• Bad quality papers (but that is quite subjective anyway) : As much as I think that brushes aren’t so important for my personal technique and style, I think that paper is the most important tool and if it isn’t sized properly or doesn’t work in a certain way with the pigments, there’s just nothing I can do to make it better. And this is the most frustrating thing that can lead you to give up out of desperation. I recommend 100% cotton papers if you work wet on wet primarily because they stay wet longer, and because the pigments will spread more smoothly and evenly : that makes all the difference. For quick sketches, no glazing, swatching tests and ink doodles though I have no issues working on cheaper cellulose papers.
  • Materials on sale or clearance that were never needed or in my wishlist in the first place. I keep a list of things that I would definitely love to try one day and I know that these are okay to buy if a good occasion comes. I know it’s tempting to jump on sales, but if you want to avoid cluttering yourself – and your mind! with useless things I’d stay mindful of how I fill my drawers. I made this mistake a few times and regret wasting my hard earned money on items I didn’t really want or need (like this beautiful Christmas edition metallic watercolors set from one of the best brands – don’t get me wrong they’re great quality and all, but I have no use for them…). Get what you really need and wish since a long time, it’s more satisfying – random items lying there on clearance are still not free.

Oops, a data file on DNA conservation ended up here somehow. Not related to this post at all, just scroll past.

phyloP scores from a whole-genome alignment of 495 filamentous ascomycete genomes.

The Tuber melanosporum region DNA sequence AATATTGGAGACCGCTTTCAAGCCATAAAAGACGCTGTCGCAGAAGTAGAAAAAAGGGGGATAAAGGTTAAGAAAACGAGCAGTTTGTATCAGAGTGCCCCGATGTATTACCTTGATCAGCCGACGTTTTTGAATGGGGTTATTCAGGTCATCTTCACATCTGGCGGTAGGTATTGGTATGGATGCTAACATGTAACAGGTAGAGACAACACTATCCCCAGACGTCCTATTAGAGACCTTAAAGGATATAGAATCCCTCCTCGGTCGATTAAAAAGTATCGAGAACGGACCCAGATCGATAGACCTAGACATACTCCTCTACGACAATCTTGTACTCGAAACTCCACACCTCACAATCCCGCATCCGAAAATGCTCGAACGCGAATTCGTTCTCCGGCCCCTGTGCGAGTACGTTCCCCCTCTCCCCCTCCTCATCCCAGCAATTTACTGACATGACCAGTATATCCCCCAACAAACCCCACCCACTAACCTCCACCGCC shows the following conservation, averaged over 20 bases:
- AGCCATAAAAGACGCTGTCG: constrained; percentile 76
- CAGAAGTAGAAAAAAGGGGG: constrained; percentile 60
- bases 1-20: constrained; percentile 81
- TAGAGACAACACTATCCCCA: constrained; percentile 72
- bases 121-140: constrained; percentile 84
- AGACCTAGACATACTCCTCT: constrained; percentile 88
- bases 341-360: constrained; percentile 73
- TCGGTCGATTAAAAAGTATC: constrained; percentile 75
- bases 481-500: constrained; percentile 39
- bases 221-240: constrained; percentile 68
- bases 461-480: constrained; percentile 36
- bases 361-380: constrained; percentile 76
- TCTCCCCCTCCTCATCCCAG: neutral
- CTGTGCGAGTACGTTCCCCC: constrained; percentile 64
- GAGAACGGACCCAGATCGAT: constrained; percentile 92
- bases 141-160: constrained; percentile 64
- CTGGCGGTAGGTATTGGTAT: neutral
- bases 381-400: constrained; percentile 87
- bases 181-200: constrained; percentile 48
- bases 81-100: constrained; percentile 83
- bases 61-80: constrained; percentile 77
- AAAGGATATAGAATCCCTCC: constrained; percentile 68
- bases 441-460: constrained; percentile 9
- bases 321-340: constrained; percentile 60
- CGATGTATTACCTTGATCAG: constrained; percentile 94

• Too many sets. Watercolor sets, brush sets, or ink sets are great for beginning and they are often a great deal. When I started out, I really needed one useful palette (as mentioned in the watercolor section I have one big palette of 36 full pans that I started with) but after that, I stopped buying classic sets altogether and started getting single tubes mostly because 1) I already have the classic colors that are present in all and every set of paints. 2) I want to try specialty paints & “signature” colors instead and I know they aren’t included in sets, in general. 3) I just need a few tubes or pans to complete my collection and make myself happy. 4) I hate certain colors and never ever use them so why would I clutter myself with them? Again, no need to overwhelm yourself with quantity. Get a good quality set for starting out, use it and get a sense of which colors you use the most. And try single colors that truly appeal to you. At the end of the day, art and colors are something supposed to make you happy so listen to your heart.

* I hope this list will help you in beginning your art journey, or simply give an answer to the questions I’m often asked about materials. To maintain the integrity of this site, I do not accept sponsorships. I also do not ask for your email address or any data from you in return. Instead, this page is supported through some affiliates, it means that shopping through some of the links above will help to support this site at no cost to you. I own and have used every item listed here for quite a while, I bought them myself and I recommend them as my personal favourites. Thank you!